An experimental cancer treatment succeeds in eradicating end-stage head and neck tumors

A new cancer treatment has successfully eradicated tumors in terminally ill head or neck cancer patients. This is stated by a group of researchers from the Institute of Cancer Research from London, which has achieved this successful result by combining several immunotherapy drugs. After receiving the treatment, they point out, it is the patients’ own immune system that killed off the cancer cells, generating a positive trend in the survival rate.

As published by the British newspaper The Guardian, a man who, supposedly, should have died four years ago, now remembers the moment when the nurses told him that his tumor had completely disappeared. Thanks to this treatment, in fact, at 77 years of age he continues to act as a grandfather and went on a cruise a few days ago.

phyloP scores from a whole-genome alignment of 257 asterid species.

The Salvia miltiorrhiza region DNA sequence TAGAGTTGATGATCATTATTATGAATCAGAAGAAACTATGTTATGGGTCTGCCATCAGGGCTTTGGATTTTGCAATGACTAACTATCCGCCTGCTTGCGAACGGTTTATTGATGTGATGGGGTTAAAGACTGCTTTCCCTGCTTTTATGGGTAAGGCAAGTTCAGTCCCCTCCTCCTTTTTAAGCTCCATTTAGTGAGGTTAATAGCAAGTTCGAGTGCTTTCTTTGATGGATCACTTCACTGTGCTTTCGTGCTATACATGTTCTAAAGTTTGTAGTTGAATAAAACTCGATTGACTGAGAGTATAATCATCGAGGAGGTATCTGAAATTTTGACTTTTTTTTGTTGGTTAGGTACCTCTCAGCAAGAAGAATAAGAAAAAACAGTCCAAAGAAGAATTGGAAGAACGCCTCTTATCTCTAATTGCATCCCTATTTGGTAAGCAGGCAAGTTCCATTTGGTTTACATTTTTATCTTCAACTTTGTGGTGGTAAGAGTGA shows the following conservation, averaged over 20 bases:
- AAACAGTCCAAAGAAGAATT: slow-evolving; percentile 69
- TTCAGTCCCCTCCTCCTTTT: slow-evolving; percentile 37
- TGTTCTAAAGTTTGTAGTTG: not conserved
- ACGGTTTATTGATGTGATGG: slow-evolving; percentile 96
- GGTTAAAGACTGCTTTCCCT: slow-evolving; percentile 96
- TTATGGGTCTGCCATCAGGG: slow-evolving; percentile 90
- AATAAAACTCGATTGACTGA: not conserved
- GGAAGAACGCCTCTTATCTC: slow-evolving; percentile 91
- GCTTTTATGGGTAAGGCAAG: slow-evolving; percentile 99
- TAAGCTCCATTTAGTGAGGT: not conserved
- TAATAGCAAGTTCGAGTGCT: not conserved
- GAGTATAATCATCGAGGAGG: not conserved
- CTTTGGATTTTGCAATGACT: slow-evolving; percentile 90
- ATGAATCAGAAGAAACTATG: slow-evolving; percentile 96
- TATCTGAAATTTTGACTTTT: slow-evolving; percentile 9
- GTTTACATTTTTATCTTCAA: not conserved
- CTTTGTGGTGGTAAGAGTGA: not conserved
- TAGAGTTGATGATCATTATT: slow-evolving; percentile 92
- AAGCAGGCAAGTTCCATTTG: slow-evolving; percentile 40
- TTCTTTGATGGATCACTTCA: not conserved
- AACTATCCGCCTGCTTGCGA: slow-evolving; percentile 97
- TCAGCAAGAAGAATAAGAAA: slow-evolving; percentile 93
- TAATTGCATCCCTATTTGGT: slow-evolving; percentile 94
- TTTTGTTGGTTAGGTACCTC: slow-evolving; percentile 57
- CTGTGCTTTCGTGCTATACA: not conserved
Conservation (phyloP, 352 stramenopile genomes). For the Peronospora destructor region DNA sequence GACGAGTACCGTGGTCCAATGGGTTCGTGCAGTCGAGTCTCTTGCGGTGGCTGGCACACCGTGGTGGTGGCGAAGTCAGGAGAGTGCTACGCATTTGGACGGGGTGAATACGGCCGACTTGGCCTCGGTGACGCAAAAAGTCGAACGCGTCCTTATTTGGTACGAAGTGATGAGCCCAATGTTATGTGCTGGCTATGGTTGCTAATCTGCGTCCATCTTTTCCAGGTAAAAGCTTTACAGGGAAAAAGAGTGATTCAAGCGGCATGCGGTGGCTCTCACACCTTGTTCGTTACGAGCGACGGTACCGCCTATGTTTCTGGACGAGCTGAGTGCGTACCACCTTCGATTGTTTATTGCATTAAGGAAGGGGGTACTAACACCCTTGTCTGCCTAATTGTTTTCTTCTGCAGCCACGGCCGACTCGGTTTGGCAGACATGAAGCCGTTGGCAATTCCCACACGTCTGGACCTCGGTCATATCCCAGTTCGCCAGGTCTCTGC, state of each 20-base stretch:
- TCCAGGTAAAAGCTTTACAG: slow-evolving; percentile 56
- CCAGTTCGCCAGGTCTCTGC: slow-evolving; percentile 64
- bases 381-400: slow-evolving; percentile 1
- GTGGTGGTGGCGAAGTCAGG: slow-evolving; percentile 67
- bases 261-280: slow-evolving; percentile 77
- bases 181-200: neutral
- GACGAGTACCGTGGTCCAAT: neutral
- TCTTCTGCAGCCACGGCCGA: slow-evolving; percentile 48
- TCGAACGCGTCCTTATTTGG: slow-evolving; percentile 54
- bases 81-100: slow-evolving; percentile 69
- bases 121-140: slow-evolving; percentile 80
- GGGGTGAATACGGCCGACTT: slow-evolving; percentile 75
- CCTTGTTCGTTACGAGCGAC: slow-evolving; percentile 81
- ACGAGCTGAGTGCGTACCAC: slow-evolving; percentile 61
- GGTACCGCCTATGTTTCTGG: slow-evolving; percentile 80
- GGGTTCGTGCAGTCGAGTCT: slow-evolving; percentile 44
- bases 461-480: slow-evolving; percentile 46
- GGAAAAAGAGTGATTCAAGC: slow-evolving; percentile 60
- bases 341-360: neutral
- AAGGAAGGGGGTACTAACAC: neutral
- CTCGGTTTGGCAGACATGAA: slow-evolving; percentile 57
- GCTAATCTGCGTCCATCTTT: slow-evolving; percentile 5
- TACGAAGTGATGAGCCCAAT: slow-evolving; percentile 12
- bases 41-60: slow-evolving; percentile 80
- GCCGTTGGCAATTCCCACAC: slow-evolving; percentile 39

By combining the drugs nivolumab and ipilimumab, the researchers saw the tumors shrink and, in some cases, even disappear, completely erasing any traces of the disease.

Life expectancy and side effects

The experts cited by The Guardian point out that this new combination of immunotherapy drugs may become a new therapeutic weapon against various types of advanced cancer. Some previous studies, in fact, had shown similar results in patients with skin, kidney or colon cancer.

In addition to increasing the life expectancy of cancer patients, this new treatment has another added advantage: it produces fewer side effects than conventional chemotherapy, which is the most common treatment for many cancer patients.

“They are promising results”

The results, which are based on a phase 3 study in which almost 1,000 terminal head or neck patients have participated, still do not have sufficient statistical solidity, but at the clinical level they have attracted attention.

“They are promising results,” he declared to The Guardian Professor Kristian Helin, head of the ICR. “Immunotherapy is gentler and more advanced and can bring many benefits to patients.”

The researchers now hope that the next results of the CheckMate 651 study, led by the pharmaceutical company Bristol Myers Squibb, will demonstrate what improvements this treatment can bring in patients with advanced head or neck cancer.

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